Coming of age in Lucknow

Coming of age in Lucknow

Maj Gen Raj Mehta (retd)

Maj Gen Raj Mehta (retd)

I grew up in Lucknow, a nawabi shehar: laid-back; full of tehzeeb, naaz and nakhra; exotic oriental words for which the dictionary does not have equivalent words.

A recent Net-surfing discovery of a Naushad interview took me back to the 1960s when I was in school at St Francis and later Christ Church. Church was optional but never misused. That sacred platform remained sacred. All festivals were fun. I could sing carols, and also knew functional details about all religions. The teachers were so committed that 50 years later, they are still alive for me. They were role models.

Lucknow in those years was bitten by another phenomenon — Mughal-e-Azam and its unforgettable Madhubala; its eternal songs and her incandescent beauty. Dilip Kumar, for us, was a creep (unfair, but youth are irreverent). Forever-ready-to-burst-into-tears Rajendra Kumar overran Lucknow in 1963 with the Rajendra-Sadhana epic, Mere Mehboob, for three years after Mughal-e-Azam had stormed Lucknow. Rajendra’s Anwar did not cry, only picked up books for beautiful Husna and serenaded her with Mere mehboob tujhe meri mohabbat ki qasam....We broke bounds, saw these films repeatedly and grew up dreaming impossible dreams and recall those heady days with sepia yaadein.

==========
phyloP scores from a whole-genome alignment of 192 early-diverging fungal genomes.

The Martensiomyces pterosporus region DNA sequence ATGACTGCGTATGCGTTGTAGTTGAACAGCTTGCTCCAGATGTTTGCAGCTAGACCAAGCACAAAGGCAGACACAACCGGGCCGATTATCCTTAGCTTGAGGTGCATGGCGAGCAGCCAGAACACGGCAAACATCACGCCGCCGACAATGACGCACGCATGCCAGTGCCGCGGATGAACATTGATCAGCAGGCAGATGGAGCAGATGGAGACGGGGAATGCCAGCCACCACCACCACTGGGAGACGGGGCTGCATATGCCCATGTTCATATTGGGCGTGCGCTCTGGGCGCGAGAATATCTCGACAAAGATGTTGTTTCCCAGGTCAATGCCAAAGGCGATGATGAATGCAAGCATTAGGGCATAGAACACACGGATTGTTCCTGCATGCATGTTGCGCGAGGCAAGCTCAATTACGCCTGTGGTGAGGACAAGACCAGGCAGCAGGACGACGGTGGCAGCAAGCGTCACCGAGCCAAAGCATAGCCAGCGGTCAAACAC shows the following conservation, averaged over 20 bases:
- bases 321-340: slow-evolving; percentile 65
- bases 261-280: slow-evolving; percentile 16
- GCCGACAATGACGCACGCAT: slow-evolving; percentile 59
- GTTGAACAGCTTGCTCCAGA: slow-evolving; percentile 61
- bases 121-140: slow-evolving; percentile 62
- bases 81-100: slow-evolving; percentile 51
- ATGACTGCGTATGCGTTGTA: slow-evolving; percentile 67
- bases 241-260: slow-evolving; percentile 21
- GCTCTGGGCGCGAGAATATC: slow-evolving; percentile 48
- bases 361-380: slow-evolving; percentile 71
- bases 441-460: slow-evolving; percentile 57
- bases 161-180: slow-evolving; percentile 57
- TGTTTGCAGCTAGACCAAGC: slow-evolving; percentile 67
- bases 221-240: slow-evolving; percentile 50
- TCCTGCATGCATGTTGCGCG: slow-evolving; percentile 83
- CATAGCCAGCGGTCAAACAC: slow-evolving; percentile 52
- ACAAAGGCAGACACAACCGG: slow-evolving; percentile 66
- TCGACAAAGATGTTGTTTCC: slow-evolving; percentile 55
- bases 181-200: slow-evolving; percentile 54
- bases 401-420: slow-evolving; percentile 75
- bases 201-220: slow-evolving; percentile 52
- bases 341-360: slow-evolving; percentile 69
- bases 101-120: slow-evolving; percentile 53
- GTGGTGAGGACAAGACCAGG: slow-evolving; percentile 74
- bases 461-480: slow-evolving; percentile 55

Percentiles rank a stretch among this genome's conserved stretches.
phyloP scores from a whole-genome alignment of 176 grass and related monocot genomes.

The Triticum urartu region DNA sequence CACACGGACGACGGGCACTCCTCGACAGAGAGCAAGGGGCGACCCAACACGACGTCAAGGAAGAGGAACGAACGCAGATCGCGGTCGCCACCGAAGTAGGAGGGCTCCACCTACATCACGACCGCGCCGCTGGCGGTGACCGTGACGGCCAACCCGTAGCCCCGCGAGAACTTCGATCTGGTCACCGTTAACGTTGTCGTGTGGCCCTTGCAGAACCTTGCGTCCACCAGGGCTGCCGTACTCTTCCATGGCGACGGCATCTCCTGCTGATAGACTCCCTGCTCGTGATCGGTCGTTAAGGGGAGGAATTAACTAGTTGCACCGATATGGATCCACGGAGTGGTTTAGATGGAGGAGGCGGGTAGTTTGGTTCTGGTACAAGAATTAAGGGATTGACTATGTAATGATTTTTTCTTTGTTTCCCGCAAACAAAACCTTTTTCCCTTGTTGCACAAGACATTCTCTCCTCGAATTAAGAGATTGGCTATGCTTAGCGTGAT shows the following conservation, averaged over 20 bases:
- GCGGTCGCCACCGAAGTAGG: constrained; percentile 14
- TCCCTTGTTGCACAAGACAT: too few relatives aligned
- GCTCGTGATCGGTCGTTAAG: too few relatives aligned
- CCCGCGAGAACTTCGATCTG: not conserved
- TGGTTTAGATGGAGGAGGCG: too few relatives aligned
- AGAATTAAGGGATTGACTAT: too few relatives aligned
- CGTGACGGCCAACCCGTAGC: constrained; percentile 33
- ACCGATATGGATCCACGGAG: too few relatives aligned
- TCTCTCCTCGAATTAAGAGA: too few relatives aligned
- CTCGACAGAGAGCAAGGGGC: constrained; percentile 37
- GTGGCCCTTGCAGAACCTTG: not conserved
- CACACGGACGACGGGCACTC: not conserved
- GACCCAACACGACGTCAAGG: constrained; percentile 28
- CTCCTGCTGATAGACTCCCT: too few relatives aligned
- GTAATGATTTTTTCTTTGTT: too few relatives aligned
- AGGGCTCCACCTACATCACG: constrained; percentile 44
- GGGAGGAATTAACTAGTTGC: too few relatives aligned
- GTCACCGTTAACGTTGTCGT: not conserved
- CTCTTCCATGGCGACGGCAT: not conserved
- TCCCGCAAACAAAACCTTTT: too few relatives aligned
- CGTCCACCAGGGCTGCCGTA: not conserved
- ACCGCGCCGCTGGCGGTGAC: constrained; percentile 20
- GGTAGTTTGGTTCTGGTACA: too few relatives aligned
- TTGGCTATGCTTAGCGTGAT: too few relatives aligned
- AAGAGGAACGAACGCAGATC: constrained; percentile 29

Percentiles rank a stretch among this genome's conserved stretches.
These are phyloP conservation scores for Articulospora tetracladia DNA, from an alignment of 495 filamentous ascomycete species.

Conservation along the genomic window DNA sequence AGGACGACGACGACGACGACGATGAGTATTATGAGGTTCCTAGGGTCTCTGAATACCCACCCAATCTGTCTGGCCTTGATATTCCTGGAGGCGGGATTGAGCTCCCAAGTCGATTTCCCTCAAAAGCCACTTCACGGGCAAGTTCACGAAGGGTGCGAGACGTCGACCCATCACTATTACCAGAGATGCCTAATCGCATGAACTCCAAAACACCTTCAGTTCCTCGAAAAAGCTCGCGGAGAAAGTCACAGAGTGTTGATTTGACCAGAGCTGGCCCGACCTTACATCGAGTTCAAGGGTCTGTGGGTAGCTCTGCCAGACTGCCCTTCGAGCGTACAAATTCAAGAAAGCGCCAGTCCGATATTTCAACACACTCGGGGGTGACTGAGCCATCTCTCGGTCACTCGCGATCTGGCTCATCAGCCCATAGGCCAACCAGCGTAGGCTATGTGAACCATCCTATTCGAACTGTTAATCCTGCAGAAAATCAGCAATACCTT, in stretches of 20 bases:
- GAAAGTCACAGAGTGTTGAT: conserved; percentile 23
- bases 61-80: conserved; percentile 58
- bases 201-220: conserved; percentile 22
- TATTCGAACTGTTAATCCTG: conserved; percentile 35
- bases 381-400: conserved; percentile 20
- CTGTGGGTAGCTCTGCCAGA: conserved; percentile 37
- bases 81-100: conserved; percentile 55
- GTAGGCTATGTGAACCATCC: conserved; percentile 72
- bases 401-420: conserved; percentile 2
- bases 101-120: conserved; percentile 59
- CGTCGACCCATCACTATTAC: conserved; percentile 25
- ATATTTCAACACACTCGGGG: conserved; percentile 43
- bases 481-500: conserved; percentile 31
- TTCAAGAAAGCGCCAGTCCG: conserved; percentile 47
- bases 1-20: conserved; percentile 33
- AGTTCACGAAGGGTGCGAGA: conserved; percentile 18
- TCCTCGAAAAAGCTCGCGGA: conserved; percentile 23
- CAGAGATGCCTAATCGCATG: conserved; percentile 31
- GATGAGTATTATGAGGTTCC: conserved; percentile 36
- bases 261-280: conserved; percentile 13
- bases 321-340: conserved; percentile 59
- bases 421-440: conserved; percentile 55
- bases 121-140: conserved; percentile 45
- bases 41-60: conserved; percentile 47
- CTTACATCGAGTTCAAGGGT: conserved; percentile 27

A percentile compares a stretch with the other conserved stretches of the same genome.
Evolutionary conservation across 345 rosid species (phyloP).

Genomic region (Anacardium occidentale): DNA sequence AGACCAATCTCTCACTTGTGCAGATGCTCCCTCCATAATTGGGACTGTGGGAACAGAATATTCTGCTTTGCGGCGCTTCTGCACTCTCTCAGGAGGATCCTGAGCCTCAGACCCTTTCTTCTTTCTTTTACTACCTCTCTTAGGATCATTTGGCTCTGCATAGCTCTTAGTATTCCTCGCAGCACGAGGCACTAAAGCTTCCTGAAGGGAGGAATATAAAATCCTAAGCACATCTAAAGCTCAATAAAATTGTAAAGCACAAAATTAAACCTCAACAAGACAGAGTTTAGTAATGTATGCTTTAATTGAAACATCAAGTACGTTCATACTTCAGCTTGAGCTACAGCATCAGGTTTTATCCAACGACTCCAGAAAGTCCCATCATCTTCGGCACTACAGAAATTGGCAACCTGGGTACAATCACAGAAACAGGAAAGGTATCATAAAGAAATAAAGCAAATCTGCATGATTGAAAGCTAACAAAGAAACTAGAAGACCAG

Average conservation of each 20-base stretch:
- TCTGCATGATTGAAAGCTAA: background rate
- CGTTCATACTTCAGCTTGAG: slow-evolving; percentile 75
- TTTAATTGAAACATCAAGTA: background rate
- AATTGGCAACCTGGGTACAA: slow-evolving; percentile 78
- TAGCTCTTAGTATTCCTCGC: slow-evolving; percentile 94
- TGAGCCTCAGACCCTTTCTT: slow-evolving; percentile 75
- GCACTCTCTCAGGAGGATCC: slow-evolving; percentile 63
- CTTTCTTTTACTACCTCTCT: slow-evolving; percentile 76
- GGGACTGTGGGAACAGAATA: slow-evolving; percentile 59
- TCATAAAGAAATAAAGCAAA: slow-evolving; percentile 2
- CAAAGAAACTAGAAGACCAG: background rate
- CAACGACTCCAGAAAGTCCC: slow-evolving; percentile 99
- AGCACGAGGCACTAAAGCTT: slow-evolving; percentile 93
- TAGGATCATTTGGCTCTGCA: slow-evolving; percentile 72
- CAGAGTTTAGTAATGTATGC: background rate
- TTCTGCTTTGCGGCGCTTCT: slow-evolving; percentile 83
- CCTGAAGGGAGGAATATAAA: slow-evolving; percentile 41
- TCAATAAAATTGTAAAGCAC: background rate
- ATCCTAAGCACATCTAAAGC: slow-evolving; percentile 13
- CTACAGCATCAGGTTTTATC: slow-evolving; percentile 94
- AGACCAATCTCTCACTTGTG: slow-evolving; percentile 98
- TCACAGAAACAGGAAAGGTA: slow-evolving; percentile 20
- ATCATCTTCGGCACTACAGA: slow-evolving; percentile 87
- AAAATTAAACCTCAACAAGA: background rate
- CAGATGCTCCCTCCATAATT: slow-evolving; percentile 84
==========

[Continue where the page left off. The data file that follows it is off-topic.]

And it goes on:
Sometimes, a stray incident like the Naushad interview awakens those memories and old men become young. I cannot help quote what Naushad’s son recalled. HS Rawail, who produced Mere Mehboob, wanted a huge orchestra for the song Mere mehboob tujhe, whereas pithy Naushad wished to record the song with just three accompanists. ‘Jenaab, jab nazm itni khoobsoorat ho to bhaari pehnawe ki zuroorat nahin hoti.’ Hear this ethereal song by Rafi, delivered by Rajendra in elegant achkan/churidar, emoting with tremulous lips and nawabi deportment befitting a love-lorn Aligarh graduate, and Sadhna’s dimpling nazaaqat, and you might just agree.

Naushad told director K Asif, who had invested in Mughal-e-Azam with his soul and wealth, including pawning his home, that he wasn’t happy composing Pyaar kiya to darna kya. Asif told him: ‘Jenaab, Sheesh Mahal maine bana diya ko istemaal karna aap ki zimmewari hai’.

The film ran to packed houses for five years in Lucknow.

Hear the fascinating song; see the exquisite, almond-complexioned Madhubala, as you never saw her; an ethereal beauty reflected in a million perfectly formed mini-images in the Sheesh Mahal; see the wan loser Dilip’s chagrined smile; see Jalal-ud-Din Akbar fret and fume, his handsome face mottled with barely-controlled fury at being upstaged in his court by Anarkali, a nartaki, as she dances with svelte grace, daring the assemblage with abandon and flashing eyes as she declares her love for the crown prince.

You die a thousand deaths. We did as Lakhnavis coming of age in the magical early 1960s.


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